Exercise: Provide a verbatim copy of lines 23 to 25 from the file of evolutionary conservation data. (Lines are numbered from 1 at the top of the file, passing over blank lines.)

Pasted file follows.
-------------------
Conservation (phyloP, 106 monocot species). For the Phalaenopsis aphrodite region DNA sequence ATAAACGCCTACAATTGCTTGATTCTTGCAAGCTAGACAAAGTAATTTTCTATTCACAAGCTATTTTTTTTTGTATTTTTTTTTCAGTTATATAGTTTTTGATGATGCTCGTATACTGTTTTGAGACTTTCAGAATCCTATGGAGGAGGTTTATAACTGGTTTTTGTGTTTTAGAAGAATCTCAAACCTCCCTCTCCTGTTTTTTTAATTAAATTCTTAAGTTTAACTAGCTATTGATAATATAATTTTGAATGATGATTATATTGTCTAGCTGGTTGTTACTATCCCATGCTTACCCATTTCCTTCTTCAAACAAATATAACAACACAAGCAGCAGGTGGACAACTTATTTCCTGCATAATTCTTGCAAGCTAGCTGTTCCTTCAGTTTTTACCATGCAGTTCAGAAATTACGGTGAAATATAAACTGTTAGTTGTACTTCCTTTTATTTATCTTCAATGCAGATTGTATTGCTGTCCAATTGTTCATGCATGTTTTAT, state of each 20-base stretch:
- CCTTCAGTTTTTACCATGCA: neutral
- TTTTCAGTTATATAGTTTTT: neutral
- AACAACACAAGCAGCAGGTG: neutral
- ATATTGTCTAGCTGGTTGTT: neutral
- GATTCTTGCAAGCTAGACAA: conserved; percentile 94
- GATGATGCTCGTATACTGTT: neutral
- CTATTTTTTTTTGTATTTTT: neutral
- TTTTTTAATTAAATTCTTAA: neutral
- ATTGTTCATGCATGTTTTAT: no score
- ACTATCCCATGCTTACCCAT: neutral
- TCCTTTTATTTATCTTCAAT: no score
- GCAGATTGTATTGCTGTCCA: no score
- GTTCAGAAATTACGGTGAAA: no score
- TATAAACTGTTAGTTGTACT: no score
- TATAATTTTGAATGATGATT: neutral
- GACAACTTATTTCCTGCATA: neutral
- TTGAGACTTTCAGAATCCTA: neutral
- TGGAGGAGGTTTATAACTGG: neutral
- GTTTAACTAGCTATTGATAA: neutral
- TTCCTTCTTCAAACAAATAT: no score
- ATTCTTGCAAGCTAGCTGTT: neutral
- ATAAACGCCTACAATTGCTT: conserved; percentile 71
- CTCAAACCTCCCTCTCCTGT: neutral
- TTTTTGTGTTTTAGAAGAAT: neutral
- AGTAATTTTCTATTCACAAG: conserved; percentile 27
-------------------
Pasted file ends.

- ATAAACGCCTACAATTGCTT: conserved; percentile 71
- CTCAAACCTCCCTCTCCTGT: neutral
- TTTTTGTGTTTTAGAAGAAT: neutral